When you’re reading to learn, the note-taking options seem endless.
Is highlighting or underlining enough?
Should I jot down notes in the margins?
What should I do at the end of each chapter?
What should I do at the end of the book?
While there’s no one right way to read and process a book, I do have a strong recommendation: engage with the information while you’re reading it. Don’t wait until the end of the book before you start processing what you’ve read.
While I was reading the The Psychology of Money, I focused on one chapter at a time, first with reading and underlining, and then with a single page of notes to capture the key ideas from that chapter with short phrases and little sketches.
Here’s what those chapter-by-chapter notes looked like:
When you look at that pile as a whole, it feels a bit overwhelming. That was precisely my experience when I was reviewing those notes with the plan of making a video sharing some of my favorite ideas from the book.
So I decided to take the filtering process one layer deeper, with some new materials (sticky notes) to provide the useful constraint of size.
As I looked back on those chapter notes, I pulled out the ideas (usually just one per chapter) that still resonated with me, and gave each idea a single sticky note.
The resulting 16 sticky notes made my task of video creation much more manageable. I simply pulled out the ones that I was most interested in talking about, knowing that around six is all that’d I’d reasonably be able to fit within the constraint (there’s that word again) of a single piece of poster paper.
Here’s how that video turned out in case you missed it last week:
One of my goals in creating that type of visual artifact is to be able to retrieve those ideas from memory in the future, whenever I’m considering a big financial decision.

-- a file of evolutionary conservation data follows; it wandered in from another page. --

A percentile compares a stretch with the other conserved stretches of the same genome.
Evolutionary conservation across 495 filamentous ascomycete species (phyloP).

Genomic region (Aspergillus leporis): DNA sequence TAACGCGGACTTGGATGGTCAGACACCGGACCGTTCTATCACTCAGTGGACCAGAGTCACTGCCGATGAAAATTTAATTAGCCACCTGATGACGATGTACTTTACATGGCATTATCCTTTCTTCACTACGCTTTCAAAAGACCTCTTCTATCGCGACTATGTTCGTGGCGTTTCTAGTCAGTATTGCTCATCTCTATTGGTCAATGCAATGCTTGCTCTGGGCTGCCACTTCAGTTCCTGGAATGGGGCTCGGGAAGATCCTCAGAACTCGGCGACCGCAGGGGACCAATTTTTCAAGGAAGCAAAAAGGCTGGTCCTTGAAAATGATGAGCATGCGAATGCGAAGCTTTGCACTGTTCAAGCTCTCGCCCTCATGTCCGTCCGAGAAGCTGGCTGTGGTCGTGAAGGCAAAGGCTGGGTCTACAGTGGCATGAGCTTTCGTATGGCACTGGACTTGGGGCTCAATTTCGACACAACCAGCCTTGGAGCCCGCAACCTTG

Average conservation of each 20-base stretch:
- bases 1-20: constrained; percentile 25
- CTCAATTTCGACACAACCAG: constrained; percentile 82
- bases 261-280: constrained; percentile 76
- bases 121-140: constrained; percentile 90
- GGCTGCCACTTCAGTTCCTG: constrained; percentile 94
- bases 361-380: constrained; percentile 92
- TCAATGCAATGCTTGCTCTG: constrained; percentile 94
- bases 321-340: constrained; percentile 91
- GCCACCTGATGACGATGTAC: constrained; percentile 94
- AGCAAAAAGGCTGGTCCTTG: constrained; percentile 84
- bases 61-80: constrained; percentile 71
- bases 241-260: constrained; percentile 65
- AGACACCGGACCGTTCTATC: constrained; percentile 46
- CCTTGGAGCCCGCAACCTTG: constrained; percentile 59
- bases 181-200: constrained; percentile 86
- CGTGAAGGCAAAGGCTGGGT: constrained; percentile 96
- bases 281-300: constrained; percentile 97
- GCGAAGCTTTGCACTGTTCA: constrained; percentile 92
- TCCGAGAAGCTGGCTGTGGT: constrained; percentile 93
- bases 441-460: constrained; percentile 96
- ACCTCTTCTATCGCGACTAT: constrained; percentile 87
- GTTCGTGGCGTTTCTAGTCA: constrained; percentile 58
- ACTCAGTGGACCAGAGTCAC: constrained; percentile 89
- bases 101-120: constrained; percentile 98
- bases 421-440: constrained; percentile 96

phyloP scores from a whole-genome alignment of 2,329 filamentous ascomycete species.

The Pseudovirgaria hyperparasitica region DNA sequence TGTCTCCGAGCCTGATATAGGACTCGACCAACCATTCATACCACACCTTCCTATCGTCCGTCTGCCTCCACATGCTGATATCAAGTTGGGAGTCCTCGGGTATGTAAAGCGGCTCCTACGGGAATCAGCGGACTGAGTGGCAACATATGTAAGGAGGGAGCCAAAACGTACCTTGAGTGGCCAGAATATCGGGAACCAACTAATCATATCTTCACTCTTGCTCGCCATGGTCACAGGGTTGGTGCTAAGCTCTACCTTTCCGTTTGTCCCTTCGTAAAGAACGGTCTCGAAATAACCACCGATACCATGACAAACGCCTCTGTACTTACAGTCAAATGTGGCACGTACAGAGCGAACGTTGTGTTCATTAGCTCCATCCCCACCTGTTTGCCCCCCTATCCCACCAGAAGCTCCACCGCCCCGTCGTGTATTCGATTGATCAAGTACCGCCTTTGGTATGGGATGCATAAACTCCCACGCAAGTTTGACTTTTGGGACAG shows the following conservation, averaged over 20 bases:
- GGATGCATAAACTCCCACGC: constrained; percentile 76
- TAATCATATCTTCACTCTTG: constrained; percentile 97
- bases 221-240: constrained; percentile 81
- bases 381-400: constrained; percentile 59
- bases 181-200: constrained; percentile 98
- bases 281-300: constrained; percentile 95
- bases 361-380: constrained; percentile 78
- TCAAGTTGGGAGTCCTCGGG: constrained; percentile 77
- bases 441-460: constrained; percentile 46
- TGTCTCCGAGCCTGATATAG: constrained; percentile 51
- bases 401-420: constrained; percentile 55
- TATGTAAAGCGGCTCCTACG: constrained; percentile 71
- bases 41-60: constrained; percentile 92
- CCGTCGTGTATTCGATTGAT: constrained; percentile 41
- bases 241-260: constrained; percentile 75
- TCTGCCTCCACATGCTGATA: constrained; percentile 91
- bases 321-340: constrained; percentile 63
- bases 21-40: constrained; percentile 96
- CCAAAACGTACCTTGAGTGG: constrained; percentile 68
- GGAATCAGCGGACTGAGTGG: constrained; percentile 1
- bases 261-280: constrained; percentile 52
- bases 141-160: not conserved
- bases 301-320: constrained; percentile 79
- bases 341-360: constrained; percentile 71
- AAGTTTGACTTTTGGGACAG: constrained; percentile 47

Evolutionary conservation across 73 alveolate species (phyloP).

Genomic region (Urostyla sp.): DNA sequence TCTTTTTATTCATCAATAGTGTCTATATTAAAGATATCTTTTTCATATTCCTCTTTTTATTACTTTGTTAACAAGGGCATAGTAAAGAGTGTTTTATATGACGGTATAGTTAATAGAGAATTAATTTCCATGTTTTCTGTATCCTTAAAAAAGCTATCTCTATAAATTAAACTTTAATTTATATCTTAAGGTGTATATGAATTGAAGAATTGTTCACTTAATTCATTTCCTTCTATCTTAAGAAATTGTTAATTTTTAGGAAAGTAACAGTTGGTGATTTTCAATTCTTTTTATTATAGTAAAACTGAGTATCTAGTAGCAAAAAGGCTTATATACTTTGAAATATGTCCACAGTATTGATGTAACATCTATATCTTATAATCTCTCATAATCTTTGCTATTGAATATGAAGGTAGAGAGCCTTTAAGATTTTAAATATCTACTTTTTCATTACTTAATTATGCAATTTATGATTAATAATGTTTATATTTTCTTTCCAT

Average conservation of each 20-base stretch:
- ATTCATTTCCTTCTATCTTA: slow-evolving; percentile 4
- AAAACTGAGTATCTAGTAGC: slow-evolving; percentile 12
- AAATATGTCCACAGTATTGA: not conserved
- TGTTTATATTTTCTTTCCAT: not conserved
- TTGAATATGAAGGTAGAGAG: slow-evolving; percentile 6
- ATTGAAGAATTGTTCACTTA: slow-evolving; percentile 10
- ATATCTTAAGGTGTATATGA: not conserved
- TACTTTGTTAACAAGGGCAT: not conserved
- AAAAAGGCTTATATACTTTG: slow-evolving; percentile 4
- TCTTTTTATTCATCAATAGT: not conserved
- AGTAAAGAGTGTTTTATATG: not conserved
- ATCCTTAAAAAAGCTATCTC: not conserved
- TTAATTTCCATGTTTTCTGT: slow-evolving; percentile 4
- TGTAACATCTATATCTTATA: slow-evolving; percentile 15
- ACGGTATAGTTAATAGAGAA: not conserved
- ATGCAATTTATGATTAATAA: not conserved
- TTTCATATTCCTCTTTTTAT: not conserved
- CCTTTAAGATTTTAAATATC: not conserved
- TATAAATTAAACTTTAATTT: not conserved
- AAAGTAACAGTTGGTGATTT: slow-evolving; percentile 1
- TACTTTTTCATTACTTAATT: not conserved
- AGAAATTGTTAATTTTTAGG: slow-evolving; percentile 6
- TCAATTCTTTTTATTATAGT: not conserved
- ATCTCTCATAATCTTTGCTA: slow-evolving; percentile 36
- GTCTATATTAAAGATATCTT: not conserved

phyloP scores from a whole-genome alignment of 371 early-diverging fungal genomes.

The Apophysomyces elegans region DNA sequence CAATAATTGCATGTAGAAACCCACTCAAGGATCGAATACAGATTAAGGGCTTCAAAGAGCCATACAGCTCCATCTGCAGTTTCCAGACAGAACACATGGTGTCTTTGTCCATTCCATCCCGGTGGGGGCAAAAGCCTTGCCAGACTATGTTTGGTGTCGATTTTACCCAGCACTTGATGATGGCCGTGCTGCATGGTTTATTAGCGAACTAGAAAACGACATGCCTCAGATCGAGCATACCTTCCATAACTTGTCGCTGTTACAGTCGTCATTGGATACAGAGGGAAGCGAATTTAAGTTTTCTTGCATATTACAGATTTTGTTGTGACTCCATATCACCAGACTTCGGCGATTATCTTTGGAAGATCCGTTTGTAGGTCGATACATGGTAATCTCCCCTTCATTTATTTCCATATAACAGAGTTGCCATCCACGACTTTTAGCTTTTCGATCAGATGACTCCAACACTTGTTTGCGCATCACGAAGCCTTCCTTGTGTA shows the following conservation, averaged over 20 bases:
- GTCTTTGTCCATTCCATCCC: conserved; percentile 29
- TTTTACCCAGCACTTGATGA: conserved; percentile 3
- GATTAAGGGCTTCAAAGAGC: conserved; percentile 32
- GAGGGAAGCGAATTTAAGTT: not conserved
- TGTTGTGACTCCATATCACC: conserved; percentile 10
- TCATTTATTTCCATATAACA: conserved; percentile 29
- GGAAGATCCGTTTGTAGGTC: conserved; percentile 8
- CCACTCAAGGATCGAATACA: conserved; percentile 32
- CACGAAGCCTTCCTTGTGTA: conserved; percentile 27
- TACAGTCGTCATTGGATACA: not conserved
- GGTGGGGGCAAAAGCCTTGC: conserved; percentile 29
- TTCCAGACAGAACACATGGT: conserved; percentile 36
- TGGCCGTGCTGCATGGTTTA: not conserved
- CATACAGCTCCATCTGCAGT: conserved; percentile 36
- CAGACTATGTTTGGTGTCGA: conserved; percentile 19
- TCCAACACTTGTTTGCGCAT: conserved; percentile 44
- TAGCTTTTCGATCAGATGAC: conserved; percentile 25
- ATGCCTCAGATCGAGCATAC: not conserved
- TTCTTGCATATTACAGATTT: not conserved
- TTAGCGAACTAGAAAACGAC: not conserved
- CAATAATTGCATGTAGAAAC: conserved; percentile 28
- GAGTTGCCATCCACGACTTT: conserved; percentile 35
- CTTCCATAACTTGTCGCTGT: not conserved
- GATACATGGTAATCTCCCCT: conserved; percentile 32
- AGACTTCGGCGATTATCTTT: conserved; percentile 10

As we learned from the book Make It Stick: The Science of Successful Learning, that act of retrieval is one of the three ingredients to sticky learning. In this video from last year you can watch me sketch out and talk through all three:
As I now look to the book that I’m currently reading and sketchnoting, The Creative Act by Rick Rubin, my plan is to try skipping the larger sketchbook pages and going straight to the sticky notes after reading each chapter. I think that applying a bit stronger of a filter earlier in the process will be helpful, especially considering how short each chapter is within that book.
In a recent livestream on YouTube I was asked about the process of sketchnoting a book. In this clip from that livestream I share some additional thoughts that you might find to be useful:
As I share in that video, I encourage you the leverage the energy of the first read. Do something with those ideas while the excitement of the first exposure is still fresh.
If you’d like to experience the book sketchnoting process alongside me and other visual thinkers, come join us for our upcoming Sketchnote Book Club!
Throughout February we’ll be gathering to discuss The Creative Act and share our visual notes of it, and along the way I’ll be teaching the fundamentals of visual note-taking so that you can start using these skills in other areas of your life as well.
I’ve got a handful of other live workshops coming up as well. Here’s the full list:
- February 1st – Mark Making: From Verbal to Visual Thinking
- February 6th, 13th, 20th, and 27th – Sketchnote Book Club: The Creative Act by Rick Rubin
- February 8th – The Visual Thinking Process: An Actionable Framework
- February 15th – Build Your Visual Vocabulary: The Language of Visual Thinking
I’m looking forward to connecting with you live!
If self-paced is more your thing, check out our library of courses.